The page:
Scientists have developed a kind of paint that when applied to a surface can turn heat into electrical power, #photovoltaic paint, and another kind of paint, has already been produced and it captures solar energy and converts it into electricity. The new development is known as #Thermoelectric paint, as it converts heat into electricity when applied to a surface. This type of technology can be applied to harness the waste heat from heat surfaces and convert it into usable #Electric energy for many types of applications.

Thermoelectric paint

This kind of paint functions different from other types of known thermoelectric technologies in that this paint adheres to the heat generator surface, thus increasing the heat efficiency, while other similar technologies lack complete contact producing heat loss. It contains bismuth telluride, which is usually utilized in thermoelectric materials. It also contains added quantities of molecular sintering aids, which when heated cause the thermoelectric particles to combine, incrementing the density and heating conversion of the particles.

How does it work?

The thermoelectric paint can be applied onto a wide variety of surfaces that emit heat. After sintering for around 10 minutes at 450° C (840° F), the painted surface forms a layer of about 50 micrometers thick, producing an output power of 4 and 26 mW/cm2 in in plane and through plane types of devices, respectively. The calculations are in accordance with established thermoelectric materials and surpass those of other devices, such as inks and pastes.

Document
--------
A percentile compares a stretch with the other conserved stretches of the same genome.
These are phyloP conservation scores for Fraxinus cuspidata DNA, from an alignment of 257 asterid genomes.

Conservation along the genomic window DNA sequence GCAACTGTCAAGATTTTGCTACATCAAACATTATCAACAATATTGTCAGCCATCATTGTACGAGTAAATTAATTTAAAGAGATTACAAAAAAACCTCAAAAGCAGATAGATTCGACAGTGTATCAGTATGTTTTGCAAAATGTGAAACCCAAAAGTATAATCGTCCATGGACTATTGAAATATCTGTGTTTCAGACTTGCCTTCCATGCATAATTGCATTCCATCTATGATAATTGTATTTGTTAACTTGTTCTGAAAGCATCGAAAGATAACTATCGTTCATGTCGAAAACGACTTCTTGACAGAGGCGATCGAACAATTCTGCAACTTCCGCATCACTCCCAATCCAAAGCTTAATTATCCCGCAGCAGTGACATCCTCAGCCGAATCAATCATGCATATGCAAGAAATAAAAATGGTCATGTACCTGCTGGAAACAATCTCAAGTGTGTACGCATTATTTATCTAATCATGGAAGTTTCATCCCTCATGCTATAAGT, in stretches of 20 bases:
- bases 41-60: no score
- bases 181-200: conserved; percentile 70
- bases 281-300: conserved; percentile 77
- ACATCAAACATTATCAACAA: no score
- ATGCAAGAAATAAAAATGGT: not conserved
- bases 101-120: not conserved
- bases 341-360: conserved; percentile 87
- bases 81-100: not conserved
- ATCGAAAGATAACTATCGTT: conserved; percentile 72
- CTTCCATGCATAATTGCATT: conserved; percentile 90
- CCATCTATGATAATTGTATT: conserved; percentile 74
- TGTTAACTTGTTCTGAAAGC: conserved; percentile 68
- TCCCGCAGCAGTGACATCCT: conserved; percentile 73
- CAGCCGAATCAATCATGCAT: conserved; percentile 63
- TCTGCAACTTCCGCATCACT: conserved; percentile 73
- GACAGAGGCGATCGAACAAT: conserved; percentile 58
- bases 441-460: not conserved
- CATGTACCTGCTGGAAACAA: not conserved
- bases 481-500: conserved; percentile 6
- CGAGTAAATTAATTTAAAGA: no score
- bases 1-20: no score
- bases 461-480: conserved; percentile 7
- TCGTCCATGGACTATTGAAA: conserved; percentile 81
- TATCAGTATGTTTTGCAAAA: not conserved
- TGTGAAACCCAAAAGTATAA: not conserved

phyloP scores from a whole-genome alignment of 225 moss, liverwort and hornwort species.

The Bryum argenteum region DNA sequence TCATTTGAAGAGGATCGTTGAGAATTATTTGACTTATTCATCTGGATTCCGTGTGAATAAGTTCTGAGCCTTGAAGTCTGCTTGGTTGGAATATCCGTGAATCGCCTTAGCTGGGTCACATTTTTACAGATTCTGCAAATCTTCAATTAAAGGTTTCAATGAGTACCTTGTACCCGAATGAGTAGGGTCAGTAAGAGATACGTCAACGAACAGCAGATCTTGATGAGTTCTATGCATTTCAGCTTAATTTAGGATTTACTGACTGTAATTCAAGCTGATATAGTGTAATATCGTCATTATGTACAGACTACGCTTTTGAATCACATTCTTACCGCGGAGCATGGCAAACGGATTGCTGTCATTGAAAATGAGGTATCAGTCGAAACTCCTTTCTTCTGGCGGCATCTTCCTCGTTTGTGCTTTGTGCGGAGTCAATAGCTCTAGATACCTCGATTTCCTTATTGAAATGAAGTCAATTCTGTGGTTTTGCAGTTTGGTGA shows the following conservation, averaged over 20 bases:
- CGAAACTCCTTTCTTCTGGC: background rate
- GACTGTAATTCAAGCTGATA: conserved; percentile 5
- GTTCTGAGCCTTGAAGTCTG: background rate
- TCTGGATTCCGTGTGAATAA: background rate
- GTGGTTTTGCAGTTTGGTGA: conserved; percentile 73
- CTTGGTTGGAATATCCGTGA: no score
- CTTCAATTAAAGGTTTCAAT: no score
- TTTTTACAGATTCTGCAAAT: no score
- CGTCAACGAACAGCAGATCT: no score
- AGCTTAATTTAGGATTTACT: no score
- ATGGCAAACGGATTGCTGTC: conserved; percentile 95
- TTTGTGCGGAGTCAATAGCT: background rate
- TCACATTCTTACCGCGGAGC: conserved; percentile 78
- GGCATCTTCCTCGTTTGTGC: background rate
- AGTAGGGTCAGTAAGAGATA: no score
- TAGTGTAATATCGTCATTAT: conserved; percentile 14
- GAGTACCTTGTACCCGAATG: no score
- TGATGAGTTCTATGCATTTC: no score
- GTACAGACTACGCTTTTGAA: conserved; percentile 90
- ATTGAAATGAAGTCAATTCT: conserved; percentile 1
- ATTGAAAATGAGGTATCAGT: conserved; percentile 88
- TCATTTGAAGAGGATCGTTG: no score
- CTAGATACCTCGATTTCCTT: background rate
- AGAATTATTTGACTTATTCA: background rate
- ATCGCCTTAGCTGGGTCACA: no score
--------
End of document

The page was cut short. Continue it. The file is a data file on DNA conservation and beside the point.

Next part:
Applications

Some places such as buildings receive the sun´s energy during the summer season. The heat energy can be of 50° C or more in a normal day. By applying thermoelectric paint on the building´s exterior walls, a lot of energy could be converted into electricity from the otherwise waste heat. Scientists believe that this type of technology could be used in everyday wearable devices, 3D printing and painted electronic art, among many other uses.